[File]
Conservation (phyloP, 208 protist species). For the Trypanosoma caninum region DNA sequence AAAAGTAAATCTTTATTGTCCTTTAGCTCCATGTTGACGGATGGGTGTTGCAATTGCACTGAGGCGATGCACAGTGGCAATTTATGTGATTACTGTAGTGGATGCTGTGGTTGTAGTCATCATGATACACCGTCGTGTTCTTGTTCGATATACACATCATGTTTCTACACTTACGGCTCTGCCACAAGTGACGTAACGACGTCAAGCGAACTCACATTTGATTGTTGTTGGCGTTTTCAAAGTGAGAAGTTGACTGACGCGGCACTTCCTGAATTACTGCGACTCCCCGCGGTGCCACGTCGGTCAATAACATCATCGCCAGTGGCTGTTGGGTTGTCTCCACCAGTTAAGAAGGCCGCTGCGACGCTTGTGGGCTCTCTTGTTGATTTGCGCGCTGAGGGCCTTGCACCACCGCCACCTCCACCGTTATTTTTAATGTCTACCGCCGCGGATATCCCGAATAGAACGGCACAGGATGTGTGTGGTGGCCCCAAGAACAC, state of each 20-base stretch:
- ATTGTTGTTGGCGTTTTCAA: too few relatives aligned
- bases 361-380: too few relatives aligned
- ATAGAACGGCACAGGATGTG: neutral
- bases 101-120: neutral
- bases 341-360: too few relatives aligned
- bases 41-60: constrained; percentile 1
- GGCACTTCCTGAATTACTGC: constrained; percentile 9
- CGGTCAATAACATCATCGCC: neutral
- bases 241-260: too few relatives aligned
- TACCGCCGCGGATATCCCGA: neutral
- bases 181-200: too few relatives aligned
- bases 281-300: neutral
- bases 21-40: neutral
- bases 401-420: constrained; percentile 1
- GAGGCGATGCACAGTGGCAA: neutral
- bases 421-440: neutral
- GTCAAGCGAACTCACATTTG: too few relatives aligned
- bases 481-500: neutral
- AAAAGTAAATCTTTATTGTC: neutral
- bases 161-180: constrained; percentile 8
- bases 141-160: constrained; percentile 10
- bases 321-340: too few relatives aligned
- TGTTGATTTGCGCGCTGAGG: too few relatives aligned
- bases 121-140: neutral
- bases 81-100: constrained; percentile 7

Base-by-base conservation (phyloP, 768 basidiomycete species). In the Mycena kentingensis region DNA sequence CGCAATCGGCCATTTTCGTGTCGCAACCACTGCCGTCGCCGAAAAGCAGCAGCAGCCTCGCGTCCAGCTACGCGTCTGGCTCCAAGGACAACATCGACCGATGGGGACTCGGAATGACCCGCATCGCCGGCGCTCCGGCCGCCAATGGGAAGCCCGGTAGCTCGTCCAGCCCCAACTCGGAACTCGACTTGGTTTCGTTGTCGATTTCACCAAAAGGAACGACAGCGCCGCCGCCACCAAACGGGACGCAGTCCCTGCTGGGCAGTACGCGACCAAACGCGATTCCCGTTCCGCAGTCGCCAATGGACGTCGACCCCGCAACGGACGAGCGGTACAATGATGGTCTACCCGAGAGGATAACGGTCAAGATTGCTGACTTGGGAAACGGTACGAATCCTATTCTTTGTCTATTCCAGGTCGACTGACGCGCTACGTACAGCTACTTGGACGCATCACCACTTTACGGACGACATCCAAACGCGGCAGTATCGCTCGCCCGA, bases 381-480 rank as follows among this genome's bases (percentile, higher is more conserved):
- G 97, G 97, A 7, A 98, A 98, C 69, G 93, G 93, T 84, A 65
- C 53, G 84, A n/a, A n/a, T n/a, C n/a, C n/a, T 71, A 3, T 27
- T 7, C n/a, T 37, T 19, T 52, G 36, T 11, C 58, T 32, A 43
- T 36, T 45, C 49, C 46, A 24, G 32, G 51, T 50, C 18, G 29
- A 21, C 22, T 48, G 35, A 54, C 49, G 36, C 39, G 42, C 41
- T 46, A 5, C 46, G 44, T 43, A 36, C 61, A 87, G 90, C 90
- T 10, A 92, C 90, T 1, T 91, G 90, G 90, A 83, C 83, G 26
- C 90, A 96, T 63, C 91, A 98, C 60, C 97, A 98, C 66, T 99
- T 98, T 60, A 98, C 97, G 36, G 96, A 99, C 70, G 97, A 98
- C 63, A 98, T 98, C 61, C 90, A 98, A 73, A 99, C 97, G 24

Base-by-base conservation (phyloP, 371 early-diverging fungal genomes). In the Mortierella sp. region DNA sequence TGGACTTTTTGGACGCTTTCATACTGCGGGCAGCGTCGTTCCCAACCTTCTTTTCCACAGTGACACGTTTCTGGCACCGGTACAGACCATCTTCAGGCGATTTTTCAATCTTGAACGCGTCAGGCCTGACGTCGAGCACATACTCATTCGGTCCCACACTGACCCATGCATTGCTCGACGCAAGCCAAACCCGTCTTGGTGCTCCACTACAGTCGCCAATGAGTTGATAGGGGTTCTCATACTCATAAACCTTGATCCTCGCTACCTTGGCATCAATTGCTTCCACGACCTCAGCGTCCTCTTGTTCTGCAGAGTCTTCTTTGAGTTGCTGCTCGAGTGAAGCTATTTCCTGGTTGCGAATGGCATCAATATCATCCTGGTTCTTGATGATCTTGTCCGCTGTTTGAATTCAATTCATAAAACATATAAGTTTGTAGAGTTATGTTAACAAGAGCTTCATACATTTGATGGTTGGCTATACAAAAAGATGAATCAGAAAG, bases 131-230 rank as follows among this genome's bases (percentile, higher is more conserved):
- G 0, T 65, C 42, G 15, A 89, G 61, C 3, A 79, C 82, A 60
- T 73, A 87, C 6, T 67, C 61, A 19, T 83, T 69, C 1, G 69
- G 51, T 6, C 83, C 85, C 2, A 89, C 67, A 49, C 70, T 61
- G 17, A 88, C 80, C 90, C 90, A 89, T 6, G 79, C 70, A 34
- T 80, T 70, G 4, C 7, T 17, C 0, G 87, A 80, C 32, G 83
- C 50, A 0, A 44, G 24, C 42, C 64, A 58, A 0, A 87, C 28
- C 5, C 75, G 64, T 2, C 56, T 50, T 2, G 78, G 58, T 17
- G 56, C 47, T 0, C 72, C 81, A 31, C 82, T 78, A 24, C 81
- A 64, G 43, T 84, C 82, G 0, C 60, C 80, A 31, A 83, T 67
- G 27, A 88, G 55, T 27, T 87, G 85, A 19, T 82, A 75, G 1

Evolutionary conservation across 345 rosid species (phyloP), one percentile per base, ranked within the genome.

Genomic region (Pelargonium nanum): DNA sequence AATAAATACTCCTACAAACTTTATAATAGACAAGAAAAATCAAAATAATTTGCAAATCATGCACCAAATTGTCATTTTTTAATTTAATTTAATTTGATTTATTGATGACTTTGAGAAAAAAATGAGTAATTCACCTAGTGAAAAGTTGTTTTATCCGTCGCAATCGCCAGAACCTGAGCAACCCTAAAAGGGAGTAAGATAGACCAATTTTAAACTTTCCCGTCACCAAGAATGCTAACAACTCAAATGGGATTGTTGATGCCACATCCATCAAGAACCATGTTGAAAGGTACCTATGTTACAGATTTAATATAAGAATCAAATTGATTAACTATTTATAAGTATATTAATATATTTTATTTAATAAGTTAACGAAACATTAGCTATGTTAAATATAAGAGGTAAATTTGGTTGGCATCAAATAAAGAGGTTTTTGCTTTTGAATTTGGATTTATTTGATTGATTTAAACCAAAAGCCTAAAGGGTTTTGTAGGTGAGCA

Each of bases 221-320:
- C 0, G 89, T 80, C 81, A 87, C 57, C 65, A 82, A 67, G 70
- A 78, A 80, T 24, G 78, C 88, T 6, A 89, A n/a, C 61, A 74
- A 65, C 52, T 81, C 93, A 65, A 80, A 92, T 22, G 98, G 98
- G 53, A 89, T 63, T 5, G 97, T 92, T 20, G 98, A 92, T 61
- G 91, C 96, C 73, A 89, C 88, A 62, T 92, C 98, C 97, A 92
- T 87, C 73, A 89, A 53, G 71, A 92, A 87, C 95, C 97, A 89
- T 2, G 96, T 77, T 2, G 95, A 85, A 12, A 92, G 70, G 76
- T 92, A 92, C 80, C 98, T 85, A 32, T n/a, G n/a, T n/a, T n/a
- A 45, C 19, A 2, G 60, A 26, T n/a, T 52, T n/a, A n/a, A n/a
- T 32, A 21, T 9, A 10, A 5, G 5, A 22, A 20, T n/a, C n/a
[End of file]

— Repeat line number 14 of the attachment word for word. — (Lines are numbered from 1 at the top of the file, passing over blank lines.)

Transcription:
- bases 21-40: neutral